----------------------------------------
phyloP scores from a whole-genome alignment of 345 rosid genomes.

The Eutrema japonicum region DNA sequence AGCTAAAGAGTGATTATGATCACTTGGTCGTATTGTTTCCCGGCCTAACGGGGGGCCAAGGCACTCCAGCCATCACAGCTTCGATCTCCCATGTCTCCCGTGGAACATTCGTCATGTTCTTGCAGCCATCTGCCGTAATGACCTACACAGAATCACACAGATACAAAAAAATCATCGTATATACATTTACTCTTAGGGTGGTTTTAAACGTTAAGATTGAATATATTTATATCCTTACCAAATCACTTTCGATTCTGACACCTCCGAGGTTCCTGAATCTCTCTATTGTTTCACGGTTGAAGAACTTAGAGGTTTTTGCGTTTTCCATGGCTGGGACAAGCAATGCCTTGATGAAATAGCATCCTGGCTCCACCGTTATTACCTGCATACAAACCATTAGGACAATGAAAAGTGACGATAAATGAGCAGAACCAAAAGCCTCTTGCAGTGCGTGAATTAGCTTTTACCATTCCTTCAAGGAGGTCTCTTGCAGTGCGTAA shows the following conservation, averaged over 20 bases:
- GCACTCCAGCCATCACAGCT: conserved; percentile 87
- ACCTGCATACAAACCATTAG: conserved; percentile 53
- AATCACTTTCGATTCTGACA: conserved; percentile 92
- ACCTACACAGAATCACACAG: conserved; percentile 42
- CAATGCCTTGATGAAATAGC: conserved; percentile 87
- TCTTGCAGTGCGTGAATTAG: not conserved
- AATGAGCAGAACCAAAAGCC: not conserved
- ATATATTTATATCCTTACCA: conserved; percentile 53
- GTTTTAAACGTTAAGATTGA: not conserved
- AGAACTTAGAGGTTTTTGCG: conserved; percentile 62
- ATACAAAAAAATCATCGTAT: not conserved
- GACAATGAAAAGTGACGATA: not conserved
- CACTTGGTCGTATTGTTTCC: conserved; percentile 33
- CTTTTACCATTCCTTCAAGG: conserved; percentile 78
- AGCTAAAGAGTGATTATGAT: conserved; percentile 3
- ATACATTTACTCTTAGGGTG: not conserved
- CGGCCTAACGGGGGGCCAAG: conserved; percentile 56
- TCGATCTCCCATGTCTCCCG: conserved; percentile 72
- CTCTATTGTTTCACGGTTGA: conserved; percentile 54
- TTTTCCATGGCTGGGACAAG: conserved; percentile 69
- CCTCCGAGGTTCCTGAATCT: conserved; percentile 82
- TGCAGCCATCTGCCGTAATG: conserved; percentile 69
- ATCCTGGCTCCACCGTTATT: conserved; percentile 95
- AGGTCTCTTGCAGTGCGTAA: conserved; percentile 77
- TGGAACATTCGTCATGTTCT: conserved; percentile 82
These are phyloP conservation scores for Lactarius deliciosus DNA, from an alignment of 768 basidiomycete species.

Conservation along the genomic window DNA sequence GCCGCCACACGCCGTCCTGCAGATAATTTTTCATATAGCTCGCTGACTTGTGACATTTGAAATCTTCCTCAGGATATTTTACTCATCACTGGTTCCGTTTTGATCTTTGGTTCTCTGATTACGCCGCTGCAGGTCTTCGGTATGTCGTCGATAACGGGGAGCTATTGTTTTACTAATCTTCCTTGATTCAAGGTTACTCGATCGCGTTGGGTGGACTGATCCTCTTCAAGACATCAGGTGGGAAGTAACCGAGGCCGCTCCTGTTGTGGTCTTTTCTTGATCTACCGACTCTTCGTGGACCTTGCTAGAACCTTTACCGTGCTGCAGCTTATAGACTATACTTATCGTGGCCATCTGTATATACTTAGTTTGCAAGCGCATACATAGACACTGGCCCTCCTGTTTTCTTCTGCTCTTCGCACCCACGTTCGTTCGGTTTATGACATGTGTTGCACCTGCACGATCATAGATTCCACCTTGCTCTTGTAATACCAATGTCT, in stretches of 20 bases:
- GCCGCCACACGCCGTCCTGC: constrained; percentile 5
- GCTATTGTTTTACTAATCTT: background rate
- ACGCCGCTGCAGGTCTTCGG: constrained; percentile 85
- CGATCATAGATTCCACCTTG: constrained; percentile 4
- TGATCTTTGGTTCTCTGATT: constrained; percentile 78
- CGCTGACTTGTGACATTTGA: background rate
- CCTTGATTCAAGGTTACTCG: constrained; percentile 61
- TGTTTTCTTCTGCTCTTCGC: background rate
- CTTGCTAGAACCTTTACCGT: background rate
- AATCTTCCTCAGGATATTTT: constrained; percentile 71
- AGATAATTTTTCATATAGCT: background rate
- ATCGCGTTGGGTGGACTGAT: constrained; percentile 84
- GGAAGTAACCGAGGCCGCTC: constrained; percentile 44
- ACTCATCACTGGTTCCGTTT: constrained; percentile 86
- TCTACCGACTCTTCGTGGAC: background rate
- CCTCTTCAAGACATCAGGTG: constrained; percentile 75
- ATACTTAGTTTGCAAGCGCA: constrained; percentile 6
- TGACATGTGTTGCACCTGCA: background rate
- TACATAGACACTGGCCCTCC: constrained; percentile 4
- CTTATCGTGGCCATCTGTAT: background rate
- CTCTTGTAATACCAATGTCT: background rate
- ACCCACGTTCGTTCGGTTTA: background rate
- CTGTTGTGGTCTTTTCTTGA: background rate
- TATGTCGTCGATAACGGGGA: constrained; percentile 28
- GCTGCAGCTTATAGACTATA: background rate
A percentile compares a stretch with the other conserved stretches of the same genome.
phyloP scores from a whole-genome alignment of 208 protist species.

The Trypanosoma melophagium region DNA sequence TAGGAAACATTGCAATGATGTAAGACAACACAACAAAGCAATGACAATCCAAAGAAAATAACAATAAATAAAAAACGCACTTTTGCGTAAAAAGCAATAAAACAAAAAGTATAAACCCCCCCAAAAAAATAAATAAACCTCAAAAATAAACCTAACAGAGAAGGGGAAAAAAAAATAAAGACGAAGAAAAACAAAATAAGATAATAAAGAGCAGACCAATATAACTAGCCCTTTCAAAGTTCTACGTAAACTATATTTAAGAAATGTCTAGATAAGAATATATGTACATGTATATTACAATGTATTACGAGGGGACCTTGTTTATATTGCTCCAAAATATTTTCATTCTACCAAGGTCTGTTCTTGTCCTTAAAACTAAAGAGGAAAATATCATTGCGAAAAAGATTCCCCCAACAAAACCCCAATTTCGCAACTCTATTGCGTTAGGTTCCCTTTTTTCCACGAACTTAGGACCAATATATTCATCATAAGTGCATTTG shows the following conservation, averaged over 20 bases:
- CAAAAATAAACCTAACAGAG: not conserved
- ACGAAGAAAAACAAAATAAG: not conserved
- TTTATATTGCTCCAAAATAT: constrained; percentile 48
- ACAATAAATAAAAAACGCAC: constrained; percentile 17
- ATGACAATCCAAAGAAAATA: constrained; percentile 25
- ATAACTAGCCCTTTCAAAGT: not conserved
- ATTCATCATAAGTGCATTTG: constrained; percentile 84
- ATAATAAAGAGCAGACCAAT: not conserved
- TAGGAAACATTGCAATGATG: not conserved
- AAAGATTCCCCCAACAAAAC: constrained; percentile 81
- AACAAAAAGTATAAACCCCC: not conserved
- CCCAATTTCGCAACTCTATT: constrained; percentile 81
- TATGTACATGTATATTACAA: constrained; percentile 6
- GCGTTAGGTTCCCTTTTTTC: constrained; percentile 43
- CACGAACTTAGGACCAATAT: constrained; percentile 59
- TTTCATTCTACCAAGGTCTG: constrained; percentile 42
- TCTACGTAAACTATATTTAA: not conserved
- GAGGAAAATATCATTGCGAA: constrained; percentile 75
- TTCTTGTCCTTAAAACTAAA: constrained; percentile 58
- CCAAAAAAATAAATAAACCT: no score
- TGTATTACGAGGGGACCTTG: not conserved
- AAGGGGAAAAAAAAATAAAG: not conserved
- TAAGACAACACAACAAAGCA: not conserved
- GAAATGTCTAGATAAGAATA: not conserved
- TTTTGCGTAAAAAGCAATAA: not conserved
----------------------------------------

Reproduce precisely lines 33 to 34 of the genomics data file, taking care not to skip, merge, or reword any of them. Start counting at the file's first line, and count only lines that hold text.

- CGATCATAGATTCCACCTTG: constrained; percentile 4
- TGATCTTTGGTTCTCTGATT: constrained; percentile 78